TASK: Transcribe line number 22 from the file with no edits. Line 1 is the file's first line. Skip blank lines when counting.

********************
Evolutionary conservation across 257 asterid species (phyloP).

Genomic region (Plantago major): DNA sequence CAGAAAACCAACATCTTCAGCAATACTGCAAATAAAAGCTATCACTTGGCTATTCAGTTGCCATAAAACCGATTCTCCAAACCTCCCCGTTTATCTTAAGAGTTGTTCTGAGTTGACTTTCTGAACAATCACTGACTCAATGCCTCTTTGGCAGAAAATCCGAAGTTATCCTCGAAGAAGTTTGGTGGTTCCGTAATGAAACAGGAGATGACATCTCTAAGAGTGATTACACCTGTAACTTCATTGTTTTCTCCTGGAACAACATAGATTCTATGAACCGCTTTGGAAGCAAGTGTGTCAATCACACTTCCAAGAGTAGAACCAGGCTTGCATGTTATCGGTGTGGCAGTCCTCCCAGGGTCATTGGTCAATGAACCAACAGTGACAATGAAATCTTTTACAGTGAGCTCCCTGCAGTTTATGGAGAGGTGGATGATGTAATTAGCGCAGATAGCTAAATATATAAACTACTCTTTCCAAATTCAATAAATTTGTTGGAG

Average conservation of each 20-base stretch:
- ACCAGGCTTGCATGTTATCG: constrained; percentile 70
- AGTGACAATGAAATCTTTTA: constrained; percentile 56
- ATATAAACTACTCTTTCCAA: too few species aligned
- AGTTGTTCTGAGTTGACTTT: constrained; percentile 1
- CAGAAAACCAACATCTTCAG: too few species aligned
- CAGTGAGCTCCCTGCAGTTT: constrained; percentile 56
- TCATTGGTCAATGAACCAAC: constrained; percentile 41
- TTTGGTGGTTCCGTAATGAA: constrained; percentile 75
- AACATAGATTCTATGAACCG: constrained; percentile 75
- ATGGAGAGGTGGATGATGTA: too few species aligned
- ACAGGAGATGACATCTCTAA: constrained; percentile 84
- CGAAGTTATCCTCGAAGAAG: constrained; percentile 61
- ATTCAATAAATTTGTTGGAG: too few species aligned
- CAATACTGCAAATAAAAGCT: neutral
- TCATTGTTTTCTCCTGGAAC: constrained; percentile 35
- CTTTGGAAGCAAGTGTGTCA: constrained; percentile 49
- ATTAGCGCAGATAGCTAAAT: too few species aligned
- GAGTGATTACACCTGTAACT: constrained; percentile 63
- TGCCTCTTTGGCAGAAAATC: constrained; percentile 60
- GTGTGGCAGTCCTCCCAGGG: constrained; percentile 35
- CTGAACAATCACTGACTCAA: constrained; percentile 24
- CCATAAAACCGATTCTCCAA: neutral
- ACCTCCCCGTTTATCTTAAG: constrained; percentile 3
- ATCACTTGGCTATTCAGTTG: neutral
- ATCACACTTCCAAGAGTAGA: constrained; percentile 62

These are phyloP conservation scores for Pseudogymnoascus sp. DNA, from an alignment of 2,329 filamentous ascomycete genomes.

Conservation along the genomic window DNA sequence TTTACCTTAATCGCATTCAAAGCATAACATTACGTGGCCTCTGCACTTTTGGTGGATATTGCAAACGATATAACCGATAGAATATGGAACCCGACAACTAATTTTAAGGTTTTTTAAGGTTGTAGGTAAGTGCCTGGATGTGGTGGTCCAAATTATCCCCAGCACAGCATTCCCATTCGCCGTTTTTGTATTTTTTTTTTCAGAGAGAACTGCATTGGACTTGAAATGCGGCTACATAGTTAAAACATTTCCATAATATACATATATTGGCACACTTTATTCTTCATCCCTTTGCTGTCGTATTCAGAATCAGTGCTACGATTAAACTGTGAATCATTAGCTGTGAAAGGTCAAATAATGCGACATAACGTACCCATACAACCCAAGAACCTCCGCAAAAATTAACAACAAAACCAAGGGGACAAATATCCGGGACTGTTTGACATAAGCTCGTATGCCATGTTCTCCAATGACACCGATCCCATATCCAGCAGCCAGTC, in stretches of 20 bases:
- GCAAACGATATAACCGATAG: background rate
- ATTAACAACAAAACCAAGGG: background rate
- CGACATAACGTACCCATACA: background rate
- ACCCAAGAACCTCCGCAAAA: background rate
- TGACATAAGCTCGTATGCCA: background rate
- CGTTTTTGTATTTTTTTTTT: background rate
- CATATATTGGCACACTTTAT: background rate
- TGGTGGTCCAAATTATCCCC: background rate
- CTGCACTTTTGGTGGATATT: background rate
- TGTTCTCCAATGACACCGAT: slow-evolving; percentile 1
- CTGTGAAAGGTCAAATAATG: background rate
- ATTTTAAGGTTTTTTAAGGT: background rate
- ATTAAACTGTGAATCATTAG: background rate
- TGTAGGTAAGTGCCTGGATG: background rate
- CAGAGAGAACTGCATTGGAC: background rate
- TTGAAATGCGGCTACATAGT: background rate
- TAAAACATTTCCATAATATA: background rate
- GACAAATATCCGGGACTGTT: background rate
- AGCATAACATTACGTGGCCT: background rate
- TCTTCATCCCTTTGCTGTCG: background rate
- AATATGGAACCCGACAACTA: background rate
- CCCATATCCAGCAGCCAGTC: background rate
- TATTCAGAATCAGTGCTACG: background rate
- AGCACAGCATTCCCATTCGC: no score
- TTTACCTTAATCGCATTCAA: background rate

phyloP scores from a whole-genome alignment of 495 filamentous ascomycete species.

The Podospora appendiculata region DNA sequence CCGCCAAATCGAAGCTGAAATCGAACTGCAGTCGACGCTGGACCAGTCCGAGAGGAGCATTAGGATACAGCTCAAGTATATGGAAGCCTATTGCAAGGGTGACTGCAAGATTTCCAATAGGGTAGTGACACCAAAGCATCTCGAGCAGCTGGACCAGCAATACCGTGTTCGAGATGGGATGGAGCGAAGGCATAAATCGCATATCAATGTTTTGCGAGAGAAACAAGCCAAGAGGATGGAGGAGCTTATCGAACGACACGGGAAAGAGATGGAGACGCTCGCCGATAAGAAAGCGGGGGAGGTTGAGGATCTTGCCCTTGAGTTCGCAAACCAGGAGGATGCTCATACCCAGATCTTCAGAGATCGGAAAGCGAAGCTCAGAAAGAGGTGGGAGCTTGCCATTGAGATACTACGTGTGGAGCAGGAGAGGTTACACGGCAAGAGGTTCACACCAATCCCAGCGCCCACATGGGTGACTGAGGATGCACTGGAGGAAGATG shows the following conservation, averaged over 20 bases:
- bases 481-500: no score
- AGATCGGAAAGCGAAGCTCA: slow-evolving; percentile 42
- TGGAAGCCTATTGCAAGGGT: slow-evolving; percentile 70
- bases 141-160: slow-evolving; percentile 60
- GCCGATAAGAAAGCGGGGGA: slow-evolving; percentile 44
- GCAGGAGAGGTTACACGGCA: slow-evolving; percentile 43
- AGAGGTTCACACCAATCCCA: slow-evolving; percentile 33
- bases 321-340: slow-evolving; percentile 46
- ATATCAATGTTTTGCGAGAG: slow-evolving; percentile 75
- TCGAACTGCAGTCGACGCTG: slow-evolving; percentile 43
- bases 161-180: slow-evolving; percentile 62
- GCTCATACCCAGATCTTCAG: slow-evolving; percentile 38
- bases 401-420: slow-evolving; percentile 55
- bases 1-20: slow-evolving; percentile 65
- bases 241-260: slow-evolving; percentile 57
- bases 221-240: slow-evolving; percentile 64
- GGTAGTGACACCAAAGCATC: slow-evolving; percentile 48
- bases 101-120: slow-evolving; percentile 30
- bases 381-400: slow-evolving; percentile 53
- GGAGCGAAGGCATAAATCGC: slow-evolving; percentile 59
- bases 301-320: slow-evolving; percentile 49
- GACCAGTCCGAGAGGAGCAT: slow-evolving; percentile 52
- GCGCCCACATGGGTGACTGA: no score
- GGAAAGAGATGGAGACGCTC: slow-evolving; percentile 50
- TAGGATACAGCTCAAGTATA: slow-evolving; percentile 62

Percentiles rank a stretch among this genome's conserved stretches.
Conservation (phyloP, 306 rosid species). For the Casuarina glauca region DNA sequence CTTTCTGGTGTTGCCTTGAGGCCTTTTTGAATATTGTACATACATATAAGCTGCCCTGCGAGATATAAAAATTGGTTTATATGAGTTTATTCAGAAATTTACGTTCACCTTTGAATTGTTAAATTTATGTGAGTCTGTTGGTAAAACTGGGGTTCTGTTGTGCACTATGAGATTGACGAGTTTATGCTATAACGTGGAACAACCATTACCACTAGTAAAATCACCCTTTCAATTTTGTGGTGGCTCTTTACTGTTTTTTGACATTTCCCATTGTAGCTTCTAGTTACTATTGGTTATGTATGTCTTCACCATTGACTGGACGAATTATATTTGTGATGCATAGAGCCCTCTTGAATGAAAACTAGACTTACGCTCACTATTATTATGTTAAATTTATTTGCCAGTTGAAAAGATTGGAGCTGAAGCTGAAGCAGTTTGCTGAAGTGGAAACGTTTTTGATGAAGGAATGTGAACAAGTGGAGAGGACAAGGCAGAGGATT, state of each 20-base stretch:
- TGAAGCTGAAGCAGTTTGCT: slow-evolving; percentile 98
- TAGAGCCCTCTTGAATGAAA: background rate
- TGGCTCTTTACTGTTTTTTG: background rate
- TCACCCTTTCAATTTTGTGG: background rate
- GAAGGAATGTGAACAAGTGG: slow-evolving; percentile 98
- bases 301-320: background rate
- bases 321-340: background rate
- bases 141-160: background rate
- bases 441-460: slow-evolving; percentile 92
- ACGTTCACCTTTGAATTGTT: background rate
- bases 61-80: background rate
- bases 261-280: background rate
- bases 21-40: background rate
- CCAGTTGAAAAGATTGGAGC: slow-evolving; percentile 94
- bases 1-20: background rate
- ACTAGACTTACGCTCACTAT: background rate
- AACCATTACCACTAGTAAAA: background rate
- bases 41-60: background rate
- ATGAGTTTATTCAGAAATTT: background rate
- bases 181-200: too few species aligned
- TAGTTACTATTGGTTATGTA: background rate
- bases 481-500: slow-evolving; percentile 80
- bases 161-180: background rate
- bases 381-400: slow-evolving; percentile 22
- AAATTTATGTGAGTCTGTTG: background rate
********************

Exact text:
- TGCCTCTTTGGCAGAAAATC: constrained; percentile 60